Scott Adams and PhilosophyeBook - 2018
As cartoonist, author, public speaker, blogger, and periscoper, Scott Adams has had best-sellers in several different fields: his Dilbert cartoons, his meditations on the philosophy of Dilbert, his works on how to achieve success in business and all other areas of life, his two remarkable books on religion, and now his controversial work on political persuasion. Adams's two most recent best-sellers are How to Fail at Almost Everything and Still Win Big: Kind of the Story of My Life (2014) and Win Bigly: Persuasion in a World Where Facts Don't Matter (2017). Adams predicted Donald Trump's election victory (on August 13th 2016) and has explained then and more recently how Trump operates as a Master Persuader, using 'weapons-grade' persuasive techniques to defeat his opponents and often to stay several moves ahead of them. Adams has provocative ideas in many areas, for example his outrageous claim that 30 percent of the population have absolutely no sense of humor, and take their cue from conventional opinion in deciding whether something is a joke, since they have no way of deciding this for themselves. In Scott Adams and Philosophy, an elite cadre of people who think for a living put Scott Adams's ideas under scrutiny. Every aspect of Adams's fascinating and infuriating system of ideas is explained and tested. Among the key topics: Does humor inform us about reality? Do religious extremists know something the rest of us don't? What are facts and how can they not matter? What happens when confirmation bias meets cognitive dissonance? How can we tell whether President Trump is a genius or just dumb-lucky? Does the Dilbert philosophy discourage the struggle for better workplace conditions? How sound is Adams's claim that 'systems' thinking beats goal-directed thinking? Does Dilbert exhibit a Nietzschean or a Kierkegaardian sense of life? Or is it Sisyphian in Camus's sense? Can truth be over-rated? 'The political side that is out of power is the side that hallucinates the most.' If there's a serious chance we're living in a Matrix-type simulation, how should we change our behavior? Are most public policy issues just too complex and technical for most people to have an opinion about? In politics, says Adams, it's as if different people watch the same movie at the same time, some thinking it's a romantic comedy and others thinking it's a horror picture. How is that possible? Does logic play any part in persuasion?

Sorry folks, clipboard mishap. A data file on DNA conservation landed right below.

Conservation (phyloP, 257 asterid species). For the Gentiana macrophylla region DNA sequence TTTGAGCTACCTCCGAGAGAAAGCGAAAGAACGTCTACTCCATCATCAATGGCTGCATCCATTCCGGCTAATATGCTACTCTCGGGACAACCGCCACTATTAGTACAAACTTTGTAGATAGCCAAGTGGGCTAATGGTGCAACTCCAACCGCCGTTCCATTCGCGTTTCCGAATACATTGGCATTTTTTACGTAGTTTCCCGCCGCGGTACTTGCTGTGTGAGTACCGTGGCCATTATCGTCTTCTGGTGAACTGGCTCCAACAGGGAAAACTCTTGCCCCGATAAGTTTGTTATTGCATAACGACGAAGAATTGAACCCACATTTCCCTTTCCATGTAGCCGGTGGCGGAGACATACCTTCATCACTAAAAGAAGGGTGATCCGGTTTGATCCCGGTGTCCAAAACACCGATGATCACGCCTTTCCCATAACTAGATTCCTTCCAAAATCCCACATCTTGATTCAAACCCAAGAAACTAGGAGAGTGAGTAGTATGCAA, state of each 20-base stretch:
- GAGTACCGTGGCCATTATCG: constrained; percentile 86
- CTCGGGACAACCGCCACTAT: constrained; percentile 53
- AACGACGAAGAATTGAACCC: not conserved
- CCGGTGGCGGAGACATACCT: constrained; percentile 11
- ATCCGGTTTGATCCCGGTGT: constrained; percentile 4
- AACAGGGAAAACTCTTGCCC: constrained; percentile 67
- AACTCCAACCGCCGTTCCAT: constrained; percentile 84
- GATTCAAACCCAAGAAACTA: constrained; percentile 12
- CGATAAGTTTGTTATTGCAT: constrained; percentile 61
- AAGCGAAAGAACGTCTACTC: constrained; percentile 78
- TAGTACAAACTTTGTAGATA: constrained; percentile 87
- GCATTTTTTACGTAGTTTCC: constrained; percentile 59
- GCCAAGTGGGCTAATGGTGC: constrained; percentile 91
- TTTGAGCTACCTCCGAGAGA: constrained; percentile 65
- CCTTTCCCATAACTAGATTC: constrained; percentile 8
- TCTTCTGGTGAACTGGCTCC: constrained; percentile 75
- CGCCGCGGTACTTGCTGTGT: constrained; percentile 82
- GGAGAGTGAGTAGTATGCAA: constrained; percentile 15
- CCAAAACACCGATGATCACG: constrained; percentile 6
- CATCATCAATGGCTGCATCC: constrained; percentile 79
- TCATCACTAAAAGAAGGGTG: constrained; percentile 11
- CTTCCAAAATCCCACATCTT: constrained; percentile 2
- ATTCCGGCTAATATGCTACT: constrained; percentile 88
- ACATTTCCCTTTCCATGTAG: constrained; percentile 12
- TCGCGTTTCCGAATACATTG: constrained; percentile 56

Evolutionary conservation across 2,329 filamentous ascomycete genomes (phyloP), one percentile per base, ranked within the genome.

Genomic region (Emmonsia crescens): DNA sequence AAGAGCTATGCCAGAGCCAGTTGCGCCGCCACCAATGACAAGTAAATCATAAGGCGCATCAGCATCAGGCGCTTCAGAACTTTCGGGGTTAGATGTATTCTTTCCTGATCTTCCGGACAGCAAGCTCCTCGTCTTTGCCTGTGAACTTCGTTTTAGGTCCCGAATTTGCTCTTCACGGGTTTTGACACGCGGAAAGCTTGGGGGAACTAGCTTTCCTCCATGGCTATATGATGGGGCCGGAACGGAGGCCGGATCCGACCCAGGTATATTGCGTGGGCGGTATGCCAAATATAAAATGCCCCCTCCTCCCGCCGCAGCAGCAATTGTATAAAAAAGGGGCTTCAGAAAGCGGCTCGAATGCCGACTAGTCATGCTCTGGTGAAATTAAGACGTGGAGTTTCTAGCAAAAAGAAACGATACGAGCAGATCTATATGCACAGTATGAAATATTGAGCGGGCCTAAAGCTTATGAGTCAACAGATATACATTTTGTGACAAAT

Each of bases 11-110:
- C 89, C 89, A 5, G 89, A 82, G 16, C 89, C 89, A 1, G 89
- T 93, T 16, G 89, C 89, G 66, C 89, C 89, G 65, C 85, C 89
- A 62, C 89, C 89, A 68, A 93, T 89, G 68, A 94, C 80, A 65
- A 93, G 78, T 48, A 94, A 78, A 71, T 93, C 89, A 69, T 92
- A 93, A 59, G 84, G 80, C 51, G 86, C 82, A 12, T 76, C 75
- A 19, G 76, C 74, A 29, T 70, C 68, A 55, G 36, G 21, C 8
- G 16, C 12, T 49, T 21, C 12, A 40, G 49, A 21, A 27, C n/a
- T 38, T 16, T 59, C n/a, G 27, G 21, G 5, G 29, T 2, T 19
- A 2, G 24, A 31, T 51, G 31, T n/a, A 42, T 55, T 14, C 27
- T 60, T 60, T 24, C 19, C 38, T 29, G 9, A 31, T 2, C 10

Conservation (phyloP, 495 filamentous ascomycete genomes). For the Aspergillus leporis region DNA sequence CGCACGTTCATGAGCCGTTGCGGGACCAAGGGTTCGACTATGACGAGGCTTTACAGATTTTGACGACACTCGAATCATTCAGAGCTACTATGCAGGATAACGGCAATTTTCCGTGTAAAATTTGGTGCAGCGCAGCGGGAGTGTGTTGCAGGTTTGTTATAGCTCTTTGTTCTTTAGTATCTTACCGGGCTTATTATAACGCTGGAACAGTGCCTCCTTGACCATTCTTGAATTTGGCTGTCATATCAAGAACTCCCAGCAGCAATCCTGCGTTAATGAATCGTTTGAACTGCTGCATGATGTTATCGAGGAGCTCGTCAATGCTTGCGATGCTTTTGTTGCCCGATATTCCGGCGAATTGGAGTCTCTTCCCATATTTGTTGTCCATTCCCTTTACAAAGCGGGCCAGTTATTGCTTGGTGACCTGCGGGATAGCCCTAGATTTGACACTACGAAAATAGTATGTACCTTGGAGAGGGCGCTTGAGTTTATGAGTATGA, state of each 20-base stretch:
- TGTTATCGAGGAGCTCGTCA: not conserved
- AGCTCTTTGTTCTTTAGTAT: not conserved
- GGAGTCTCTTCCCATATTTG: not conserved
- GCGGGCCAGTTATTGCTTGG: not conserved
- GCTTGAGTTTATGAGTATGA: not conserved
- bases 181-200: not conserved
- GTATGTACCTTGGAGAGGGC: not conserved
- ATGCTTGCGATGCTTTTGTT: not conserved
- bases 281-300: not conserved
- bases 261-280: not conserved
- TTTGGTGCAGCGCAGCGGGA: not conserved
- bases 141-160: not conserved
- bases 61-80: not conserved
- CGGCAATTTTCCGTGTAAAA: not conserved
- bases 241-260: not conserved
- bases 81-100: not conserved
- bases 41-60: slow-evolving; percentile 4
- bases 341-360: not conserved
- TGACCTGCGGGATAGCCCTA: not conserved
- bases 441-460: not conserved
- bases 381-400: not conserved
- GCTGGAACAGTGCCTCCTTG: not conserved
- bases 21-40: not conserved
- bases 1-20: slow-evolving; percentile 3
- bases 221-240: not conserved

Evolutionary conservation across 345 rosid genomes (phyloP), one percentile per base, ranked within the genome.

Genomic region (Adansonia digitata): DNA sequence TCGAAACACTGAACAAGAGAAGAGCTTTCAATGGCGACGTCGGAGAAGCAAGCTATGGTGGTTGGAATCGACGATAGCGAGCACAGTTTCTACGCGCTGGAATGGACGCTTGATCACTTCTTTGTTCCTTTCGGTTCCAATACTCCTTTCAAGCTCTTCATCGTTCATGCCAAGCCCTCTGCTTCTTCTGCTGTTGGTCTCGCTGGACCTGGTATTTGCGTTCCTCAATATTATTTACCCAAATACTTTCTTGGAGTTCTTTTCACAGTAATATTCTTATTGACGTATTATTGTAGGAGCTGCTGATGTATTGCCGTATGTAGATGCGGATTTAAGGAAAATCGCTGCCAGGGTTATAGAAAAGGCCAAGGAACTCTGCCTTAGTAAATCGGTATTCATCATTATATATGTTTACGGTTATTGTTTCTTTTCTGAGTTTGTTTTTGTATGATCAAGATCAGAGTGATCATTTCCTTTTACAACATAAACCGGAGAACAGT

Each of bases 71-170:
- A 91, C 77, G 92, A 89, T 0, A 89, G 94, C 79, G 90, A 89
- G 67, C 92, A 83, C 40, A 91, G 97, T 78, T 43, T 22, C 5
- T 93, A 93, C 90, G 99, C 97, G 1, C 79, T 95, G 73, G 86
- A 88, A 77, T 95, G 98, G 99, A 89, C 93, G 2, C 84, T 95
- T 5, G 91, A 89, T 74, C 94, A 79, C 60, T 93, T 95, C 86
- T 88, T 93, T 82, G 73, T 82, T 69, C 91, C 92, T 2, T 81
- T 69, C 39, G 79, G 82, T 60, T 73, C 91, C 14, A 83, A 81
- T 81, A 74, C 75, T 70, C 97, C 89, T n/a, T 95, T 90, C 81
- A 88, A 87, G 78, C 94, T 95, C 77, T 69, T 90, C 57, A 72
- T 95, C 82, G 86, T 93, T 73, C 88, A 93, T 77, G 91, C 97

Publisher: [United States] : Open Court, 2018
Branch Call Number: eBook hoopla
Characteristics: 1 online resource text file,rda